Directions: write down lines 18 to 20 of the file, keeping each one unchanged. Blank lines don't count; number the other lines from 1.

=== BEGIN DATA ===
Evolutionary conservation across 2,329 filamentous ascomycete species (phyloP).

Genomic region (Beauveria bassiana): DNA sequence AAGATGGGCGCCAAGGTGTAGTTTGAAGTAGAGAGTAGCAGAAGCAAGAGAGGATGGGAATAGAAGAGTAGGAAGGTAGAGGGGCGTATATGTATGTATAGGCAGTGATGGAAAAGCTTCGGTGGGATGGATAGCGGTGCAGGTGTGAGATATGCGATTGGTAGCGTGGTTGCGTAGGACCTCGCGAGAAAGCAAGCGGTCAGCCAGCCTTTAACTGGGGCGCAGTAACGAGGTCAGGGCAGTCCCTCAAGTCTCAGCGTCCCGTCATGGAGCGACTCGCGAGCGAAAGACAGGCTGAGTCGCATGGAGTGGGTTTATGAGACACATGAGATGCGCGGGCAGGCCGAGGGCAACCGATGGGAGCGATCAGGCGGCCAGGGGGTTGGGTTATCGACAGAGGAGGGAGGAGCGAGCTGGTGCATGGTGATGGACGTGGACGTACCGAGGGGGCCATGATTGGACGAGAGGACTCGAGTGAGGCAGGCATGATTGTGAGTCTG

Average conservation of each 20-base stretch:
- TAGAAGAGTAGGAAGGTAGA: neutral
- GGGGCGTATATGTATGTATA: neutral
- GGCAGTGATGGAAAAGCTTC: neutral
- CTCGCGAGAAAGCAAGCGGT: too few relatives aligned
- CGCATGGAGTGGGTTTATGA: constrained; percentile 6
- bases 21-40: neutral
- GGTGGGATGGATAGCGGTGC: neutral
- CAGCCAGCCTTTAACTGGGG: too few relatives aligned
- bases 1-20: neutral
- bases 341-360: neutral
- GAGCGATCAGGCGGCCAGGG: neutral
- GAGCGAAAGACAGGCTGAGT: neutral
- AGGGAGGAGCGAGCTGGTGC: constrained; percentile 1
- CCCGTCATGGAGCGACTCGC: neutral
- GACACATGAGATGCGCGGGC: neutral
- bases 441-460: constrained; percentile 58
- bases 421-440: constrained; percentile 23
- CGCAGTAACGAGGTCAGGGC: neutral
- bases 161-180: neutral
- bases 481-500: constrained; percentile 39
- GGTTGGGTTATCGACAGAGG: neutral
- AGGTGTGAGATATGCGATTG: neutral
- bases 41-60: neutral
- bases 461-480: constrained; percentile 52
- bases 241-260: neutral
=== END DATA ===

- GACACATGAGATGCGCGGGC: neutral
- bases 441-460: constrained; percentile 58
- bases 421-440: constrained; percentile 23